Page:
Family disputes frequently arise following the death of a loved one, and legal battles over the division of estates can be costly. Court battles over personal possessions which may have little or no monetary value can occur given the sentimental value attached to personal items, so it is essential to leave clear instructions in a will.
An illustration of this is in the widely reported case of the Spafford family who have been locked in a court battle over the ownership of a suitcase of family photographs. Judith Andersson fell out with her brothers Tim Ward and John Ward about ownership of the photographs following their mother’s death, resulting in the current court battle between Judith and Diane Ward (Tim Ward’s widow). Judith claims that there was agreement between the siblings that the last surviving sibling would inherit the suitcase of photographs – a claim that Diane Ward (who is now in possession of the photographs following her husband’s death) denies.
Whilst it may be unusual for disagreements over family photographs to end up in Court, this nonetheless shows the importance of testators leaving clear instructions with their will about how personal possessions should be dealt with. How, therefore, should testators approach this issue when preparing their will?
If a testator wishes to leave specific items to specific individuals, then the simplest solution is to leave a specific gift in their will. The key here is clarity; the clause must provide a clear and detailed definition of the items being gifted, as well clear details about the recipient. Detail is key in order to avoid complications and ensure that the gift cannot be disputed. General words such as “contents, furniture, valuables” should be avoided.
In addition, if the item is valuable, the testator will need to consider whether the gift is made “free of inheritance tax”, in which any inheritance tax payable on the value of the item will be borne by the residue of the testator’s estate, or whether the recipient of the gift should bear the inheritance tax on the gift.
Whilst a properly drafted specific gift clause provides clarity, it is not without its drawbacks. If the testator disposes of the item during their lifetime, then the gift will fail. This may have limited impact if the item in question has already been gifted to the intended recipient, but may be more problematic if, for example, the item has been sold and replaced by a similar item. In that case the gift will fail, unless the will clause provides for the recipient to receive the replacement item.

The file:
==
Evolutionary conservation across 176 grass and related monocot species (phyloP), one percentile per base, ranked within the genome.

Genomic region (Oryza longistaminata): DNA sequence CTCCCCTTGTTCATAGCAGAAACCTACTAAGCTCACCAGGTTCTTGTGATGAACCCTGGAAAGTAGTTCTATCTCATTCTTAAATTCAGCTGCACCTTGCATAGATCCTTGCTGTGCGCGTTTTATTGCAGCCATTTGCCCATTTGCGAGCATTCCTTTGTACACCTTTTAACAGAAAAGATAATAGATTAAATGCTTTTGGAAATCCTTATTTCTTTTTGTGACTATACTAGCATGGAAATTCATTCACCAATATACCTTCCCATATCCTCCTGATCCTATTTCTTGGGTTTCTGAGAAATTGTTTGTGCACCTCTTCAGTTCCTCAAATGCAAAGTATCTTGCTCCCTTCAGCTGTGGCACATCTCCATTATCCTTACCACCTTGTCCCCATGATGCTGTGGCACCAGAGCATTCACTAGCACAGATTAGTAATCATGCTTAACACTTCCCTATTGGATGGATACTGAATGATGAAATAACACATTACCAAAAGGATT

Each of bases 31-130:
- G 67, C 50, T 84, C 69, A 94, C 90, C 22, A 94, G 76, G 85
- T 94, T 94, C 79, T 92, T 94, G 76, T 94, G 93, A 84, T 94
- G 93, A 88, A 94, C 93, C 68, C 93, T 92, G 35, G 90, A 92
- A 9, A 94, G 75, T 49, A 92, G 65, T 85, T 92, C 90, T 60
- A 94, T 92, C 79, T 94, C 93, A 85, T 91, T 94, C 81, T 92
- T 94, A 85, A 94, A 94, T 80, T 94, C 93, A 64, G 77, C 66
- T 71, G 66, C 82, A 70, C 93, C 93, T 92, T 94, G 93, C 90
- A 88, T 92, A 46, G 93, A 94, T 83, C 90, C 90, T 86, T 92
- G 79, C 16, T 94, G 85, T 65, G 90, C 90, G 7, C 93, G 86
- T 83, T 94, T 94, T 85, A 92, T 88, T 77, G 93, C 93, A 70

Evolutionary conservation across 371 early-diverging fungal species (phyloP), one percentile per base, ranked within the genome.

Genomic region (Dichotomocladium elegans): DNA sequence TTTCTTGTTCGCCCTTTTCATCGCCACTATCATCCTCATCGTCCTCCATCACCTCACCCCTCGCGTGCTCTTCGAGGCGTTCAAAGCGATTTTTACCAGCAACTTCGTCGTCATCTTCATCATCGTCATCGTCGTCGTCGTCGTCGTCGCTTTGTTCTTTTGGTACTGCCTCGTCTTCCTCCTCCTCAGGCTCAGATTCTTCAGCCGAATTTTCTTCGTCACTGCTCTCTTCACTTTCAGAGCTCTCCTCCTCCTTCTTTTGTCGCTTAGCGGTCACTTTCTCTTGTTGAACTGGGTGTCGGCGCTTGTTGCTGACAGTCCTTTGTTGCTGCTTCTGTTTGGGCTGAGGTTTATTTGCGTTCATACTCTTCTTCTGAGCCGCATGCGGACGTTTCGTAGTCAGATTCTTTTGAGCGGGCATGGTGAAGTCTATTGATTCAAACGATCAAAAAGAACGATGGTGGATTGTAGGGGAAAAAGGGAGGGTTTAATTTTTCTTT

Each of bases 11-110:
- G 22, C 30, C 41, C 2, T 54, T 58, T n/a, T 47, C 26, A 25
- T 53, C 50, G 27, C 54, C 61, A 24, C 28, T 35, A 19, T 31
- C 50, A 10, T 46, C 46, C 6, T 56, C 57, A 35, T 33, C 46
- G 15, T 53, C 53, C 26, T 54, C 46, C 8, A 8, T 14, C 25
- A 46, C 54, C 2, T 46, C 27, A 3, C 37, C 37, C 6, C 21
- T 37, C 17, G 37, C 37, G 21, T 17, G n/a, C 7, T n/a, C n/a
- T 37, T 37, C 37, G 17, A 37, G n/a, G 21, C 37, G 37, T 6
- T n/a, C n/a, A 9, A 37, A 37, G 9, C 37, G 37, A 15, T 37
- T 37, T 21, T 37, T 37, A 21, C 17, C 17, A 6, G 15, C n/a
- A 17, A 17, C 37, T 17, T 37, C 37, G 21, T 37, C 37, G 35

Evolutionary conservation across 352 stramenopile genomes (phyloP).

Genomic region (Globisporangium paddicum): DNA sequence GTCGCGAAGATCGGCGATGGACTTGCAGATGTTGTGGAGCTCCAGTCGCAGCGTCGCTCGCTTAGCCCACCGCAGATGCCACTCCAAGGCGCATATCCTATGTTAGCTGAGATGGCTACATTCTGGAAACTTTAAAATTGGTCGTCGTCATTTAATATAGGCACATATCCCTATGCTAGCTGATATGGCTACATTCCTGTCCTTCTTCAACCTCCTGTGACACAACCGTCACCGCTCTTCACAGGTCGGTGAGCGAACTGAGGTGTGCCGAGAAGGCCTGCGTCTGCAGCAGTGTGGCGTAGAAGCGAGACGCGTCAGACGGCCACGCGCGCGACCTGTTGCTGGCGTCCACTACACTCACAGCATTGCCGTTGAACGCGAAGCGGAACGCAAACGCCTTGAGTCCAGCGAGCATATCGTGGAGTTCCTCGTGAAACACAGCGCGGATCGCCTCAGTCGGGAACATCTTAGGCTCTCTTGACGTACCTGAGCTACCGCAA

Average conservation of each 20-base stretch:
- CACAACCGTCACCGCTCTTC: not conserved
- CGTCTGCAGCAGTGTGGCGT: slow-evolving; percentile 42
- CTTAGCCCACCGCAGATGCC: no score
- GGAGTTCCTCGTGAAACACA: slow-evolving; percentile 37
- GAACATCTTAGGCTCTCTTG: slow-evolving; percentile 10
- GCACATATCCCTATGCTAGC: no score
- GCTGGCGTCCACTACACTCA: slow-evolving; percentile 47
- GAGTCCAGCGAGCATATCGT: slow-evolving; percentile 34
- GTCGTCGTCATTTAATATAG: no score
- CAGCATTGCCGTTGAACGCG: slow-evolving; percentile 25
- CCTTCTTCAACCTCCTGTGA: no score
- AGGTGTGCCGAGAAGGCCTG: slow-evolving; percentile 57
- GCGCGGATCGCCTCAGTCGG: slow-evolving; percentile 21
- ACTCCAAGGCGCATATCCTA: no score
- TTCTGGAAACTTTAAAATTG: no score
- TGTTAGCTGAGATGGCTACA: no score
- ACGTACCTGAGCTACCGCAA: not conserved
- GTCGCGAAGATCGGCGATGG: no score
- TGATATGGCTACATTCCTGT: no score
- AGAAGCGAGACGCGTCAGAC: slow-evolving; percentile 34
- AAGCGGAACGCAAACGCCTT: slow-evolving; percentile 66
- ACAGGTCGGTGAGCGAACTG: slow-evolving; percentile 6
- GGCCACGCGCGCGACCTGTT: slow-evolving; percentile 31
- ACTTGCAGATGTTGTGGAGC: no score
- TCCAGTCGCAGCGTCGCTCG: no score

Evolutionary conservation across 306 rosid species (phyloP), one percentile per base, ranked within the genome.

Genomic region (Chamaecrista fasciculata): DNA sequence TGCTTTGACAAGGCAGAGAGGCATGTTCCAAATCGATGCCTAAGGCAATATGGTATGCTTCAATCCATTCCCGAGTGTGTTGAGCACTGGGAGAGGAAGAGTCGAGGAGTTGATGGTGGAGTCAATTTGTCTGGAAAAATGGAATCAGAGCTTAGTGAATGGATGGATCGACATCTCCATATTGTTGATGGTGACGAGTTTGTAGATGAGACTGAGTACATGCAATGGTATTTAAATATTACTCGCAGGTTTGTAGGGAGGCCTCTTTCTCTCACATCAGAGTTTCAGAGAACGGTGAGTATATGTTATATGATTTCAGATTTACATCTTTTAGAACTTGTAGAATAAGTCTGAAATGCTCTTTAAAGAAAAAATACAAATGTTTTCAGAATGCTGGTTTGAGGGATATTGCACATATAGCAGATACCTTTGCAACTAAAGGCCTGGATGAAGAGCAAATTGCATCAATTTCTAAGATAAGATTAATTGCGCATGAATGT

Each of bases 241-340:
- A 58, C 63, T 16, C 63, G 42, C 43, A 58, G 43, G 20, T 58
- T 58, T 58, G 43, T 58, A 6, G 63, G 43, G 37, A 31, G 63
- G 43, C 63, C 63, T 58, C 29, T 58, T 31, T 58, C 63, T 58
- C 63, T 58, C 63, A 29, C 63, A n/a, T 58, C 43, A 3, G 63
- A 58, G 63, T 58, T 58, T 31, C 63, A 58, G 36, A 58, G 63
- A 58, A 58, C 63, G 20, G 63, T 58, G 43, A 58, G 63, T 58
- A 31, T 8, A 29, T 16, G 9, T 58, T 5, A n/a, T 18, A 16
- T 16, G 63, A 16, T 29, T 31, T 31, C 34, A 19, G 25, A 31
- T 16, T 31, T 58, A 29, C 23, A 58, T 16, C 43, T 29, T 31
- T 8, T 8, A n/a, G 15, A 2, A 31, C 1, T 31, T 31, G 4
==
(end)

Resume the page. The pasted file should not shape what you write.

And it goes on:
A further drawback is the lack of privacy; a will becomes a public document once probate has been granted and so the details of any specific gifts will be freely available following probate. This may be problematic if the testator wants to keep the details of a specific item or individual recipient secret. However, including it in the will is the only way to ensure it is legally enforceable.
An alternative option is for the testator to leave personal chattels to the executors with a request for them to distribute the personal chattels in accordance with instructions contained in a separate letter of wishes.
This is usually achieved by providing in the testator’s will that they leave their personal chattels to their executors to distribute within a defined period of time (i.e., six months from the date of death) amongst a defined class of beneficiaries and in accordance with their wishes. If this option is followed, it is important for the testator to understand the legal definition of “personal chattels” so as to ensure that they understand what is covered by such a clause.
The current definition of chattels is contained in section 3 of the Inheritance and Trustees’ Powers Act 2014 and applies to all wills and codicils executed after 1 October 2014. For an item to be classed as a chattel it must be tangible movable property (i.e. it must be something that can be touched (e.g. a piece of artwork or a car) and that can be moved (e.g. not real estate). Additionally, the item must not be something that was owned solely as an investment or for business purposes. The definition therefore includes electronic equipment including computers, laptops and phones for personal rather than business use, but does not include digital assets.
This option has a number of advantages. Privacy can be achieved as the contents of a letter of wishes can remain confidential after probate has been granted, unlike the contents of a will. This option also gives the testator the freedom to update their letter of wishes as often as they choose without the need to update their will. Care, though, needs to be taken by the testator to ensure that the most up to date version of a letter of wishes is kept with their will.
This option offers the testator the ability to provide the executors with a degree of flexibility; for example providing in their letter of wishes for the executors to take into account matters such as beneficiaries’ circumstances at the time of death and whether beneficiaries have already received items of sentimental value during the testator’s lifetime. However, this also has its pitfalls; the choice of executors will be critical if the testator wants them to exercise their judgement and carry out their wishes given that a letter of wishes is not legally enforceable. A lack of clarity in a letter of wishes can also cause problems for executors trying to implement the testator’s wishes, potentially putting them at loggerheads with the beneficiaries.
Nick Mendoza, senior associate at Wedlake Bell.